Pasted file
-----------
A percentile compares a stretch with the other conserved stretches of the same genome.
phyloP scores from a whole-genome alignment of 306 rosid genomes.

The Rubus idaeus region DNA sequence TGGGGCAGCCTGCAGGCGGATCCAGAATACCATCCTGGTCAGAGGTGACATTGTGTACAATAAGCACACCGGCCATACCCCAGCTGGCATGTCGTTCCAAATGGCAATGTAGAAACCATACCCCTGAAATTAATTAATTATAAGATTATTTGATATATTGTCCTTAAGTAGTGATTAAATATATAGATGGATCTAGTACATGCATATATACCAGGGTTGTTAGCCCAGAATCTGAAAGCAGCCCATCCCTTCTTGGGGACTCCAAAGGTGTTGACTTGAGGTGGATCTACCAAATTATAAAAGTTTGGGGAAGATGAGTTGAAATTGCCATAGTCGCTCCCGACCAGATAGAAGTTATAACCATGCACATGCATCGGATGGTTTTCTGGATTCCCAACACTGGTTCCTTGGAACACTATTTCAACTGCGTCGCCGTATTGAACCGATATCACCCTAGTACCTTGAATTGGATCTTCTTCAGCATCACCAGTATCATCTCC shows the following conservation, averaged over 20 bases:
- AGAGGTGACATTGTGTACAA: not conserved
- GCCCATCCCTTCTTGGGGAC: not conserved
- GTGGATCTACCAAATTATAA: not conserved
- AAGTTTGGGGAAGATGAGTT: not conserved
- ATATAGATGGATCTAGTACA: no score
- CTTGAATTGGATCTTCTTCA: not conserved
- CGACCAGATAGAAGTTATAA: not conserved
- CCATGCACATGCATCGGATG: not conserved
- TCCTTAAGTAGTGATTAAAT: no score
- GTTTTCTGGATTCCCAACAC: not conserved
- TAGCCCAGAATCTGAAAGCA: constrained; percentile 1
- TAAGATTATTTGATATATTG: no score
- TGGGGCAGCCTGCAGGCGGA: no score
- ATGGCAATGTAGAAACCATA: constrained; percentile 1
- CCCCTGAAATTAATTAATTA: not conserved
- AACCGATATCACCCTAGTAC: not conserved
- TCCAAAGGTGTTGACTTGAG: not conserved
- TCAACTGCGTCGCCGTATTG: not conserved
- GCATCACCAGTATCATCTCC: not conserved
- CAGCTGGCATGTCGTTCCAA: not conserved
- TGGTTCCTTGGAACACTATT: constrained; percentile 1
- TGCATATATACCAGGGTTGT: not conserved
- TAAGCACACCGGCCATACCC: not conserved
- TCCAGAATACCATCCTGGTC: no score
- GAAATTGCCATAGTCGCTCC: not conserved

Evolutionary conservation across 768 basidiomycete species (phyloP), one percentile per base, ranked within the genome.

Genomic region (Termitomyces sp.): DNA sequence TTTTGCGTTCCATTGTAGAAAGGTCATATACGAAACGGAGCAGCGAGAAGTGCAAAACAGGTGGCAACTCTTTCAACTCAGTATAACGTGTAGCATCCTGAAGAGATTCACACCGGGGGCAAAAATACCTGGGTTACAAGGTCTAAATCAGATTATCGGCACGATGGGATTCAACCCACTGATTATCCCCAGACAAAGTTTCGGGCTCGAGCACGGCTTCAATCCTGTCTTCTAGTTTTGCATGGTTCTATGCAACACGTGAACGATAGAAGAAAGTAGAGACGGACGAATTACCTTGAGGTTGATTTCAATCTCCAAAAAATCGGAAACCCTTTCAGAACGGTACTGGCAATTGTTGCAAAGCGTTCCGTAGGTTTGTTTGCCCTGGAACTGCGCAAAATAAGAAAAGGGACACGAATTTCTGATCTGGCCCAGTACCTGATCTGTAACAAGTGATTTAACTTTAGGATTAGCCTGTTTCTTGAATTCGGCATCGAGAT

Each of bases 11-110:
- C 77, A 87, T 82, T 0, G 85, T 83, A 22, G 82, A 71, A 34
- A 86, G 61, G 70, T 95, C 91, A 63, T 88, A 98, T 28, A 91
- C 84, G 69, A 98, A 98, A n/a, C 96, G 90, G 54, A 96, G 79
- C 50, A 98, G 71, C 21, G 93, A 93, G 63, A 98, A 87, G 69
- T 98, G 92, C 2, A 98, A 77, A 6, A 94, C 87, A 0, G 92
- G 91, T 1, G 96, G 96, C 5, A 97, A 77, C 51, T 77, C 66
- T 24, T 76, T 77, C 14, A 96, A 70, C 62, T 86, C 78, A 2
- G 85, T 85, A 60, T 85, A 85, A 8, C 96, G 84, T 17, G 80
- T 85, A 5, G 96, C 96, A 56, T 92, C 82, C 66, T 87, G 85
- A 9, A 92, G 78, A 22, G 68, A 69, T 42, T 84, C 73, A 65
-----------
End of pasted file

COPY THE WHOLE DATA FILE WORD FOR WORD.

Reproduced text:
A percentile compares a stretch with the other conserved stretches of the same genome.
phyloP scores from a whole-genome alignment of 306 rosid genomes.

The Rubus idaeus region DNA sequence TGGGGCAGCCTGCAGGCGGATCCAGAATACCATCCTGGTCAGAGGTGACATTGTGTACAATAAGCACACCGGCCATACCCCAGCTGGCATGTCGTTCCAAATGGCAATGTAGAAACCATACCCCTGAAATTAATTAATTATAAGATTATTTGATATATTGTCCTTAAGTAGTGATTAAATATATAGATGGATCTAGTACATGCATATATACCAGGGTTGTTAGCCCAGAATCTGAAAGCAGCCCATCCCTTCTTGGGGACTCCAAAGGTGTTGACTTGAGGTGGATCTACCAAATTATAAAAGTTTGGGGAAGATGAGTTGAAATTGCCATAGTCGCTCCCGACCAGATAGAAGTTATAACCATGCACATGCATCGGATGGTTTTCTGGATTCCCAACACTGGTTCCTTGGAACACTATTTCAACTGCGTCGCCGTATTGAACCGATATCACCCTAGTACCTTGAATTGGATCTTCTTCAGCATCACCAGTATCATCTCC shows the following conservation, averaged over 20 bases:
- AGAGGTGACATTGTGTACAA: not conserved
- GCCCATCCCTTCTTGGGGAC: not conserved
- GTGGATCTACCAAATTATAA: not conserved
- AAGTTTGGGGAAGATGAGTT: not conserved
- ATATAGATGGATCTAGTACA: no score
- CTTGAATTGGATCTTCTTCA: not conserved
- CGACCAGATAGAAGTTATAA: not conserved
- CCATGCACATGCATCGGATG: not conserved
- TCCTTAAGTAGTGATTAAAT: no score
- GTTTTCTGGATTCCCAACAC: not conserved
- TAGCCCAGAATCTGAAAGCA: constrained; percentile 1
- TAAGATTATTTGATATATTG: no score
- TGGGGCAGCCTGCAGGCGGA: no score
- ATGGCAATGTAGAAACCATA: constrained; percentile 1
- CCCCTGAAATTAATTAATTA: not conserved
- AACCGATATCACCCTAGTAC: not conserved
- TCCAAAGGTGTTGACTTGAG: not conserved
- TCAACTGCGTCGCCGTATTG: not conserved
- GCATCACCAGTATCATCTCC: not conserved
- CAGCTGGCATGTCGTTCCAA: not conserved
- TGGTTCCTTGGAACACTATT: constrained; percentile 1
- TGCATATATACCAGGGTTGT: not conserved
- TAAGCACACCGGCCATACCC: not conserved
- TCCAGAATACCATCCTGGTC: no score
- GAAATTGCCATAGTCGCTCC: not conserved

Evolutionary conservation across 768 basidiomycete species (phyloP), one percentile per base, ranked within the genome.

Genomic region (Termitomyces sp.): DNA sequence TTTTGCGTTCCATTGTAGAAAGGTCATATACGAAACGGAGCAGCGAGAAGTGCAAAACAGGTGGCAACTCTTTCAACTCAGTATAACGTGTAGCATCCTGAAGAGATTCACACCGGGGGCAAAAATACCTGGGTTACAAGGTCTAAATCAGATTATCGGCACGATGGGATTCAACCCACTGATTATCCCCAGACAAAGTTTCGGGCTCGAGCACGGCTTCAATCCTGTCTTCTAGTTTTGCATGGTTCTATGCAACACGTGAACGATAGAAGAAAGTAGAGACGGACGAATTACCTTGAGGTTGATTTCAATCTCCAAAAAATCGGAAACCCTTTCAGAACGGTACTGGCAATTGTTGCAAAGCGTTCCGTAGGTTTGTTTGCCCTGGAACTGCGCAAAATAAGAAAAGGGACACGAATTTCTGATCTGGCCCAGTACCTGATCTGTAACAAGTGATTTAACTTTAGGATTAGCCTGTTTCTTGAATTCGGCATCGAGAT

Each of bases 11-110:
- C 77, A 87, T 82, T 0, G 85, T 83, A 22, G 82, A 71, A 34
- A 86, G 61, G 70, T 95, C 91, A 63, T 88, A 98, T 28, A 91
- C 84, G 69, A 98, A 98, A n/a, C 96, G 90, G 54, A 96, G 79
- C 50, A 98, G 71, C 21, G 93, A 93, G 63, A 98, A 87, G 69
- T 98, G 92, C 2, A 98, A 77, A 6, A 94, C 87, A 0, G 92
- G 91, T 1, G 96, G 96, C 5, A 97, A 77, C 51, T 77, C 66
- T 24, T 76, T 77, C 14, A 96, A 70, C 62, T 86, C 78, A 2
- G 85, T 85, A 60, T 85, A 85, A 8, C 96, G 84, T 17, G 80
- T 85, A 5, G 96, C 96, A 56, T 92, C 82, C 66, T 87, G 85
- A 9, A 92, G 78, A 22, G 68, A 69, T 42, T 84, C 73, A 65